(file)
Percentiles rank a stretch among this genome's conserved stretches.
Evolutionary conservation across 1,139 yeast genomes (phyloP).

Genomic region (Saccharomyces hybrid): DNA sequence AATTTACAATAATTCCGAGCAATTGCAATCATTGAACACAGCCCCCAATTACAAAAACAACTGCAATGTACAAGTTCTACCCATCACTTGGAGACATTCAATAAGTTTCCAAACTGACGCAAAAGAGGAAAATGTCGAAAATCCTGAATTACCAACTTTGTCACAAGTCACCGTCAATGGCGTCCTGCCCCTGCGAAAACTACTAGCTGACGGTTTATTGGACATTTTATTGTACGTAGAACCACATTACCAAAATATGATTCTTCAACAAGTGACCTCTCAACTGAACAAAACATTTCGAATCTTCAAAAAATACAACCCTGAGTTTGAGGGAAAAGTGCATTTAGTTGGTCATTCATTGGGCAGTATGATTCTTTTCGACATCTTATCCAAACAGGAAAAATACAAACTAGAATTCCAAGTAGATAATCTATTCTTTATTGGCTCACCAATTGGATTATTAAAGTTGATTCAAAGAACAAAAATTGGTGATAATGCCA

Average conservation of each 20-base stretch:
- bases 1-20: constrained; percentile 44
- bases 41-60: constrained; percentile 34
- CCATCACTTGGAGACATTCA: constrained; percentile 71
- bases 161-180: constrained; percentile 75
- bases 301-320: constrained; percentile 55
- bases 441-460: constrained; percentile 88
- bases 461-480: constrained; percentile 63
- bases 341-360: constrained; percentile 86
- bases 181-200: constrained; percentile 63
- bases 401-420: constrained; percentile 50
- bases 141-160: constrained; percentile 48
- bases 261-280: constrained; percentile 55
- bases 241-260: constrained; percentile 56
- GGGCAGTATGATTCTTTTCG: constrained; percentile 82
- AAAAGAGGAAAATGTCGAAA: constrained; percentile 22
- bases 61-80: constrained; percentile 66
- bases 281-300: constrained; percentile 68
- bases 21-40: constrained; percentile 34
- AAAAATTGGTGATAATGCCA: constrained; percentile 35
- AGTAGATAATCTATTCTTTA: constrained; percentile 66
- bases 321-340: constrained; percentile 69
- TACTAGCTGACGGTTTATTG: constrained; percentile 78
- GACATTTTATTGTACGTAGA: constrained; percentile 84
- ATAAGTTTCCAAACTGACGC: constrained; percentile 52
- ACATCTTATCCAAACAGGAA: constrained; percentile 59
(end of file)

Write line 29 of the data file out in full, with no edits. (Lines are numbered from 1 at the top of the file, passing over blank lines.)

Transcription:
- ACATCTTATCCAAACAGGAA: constrained; percentile 59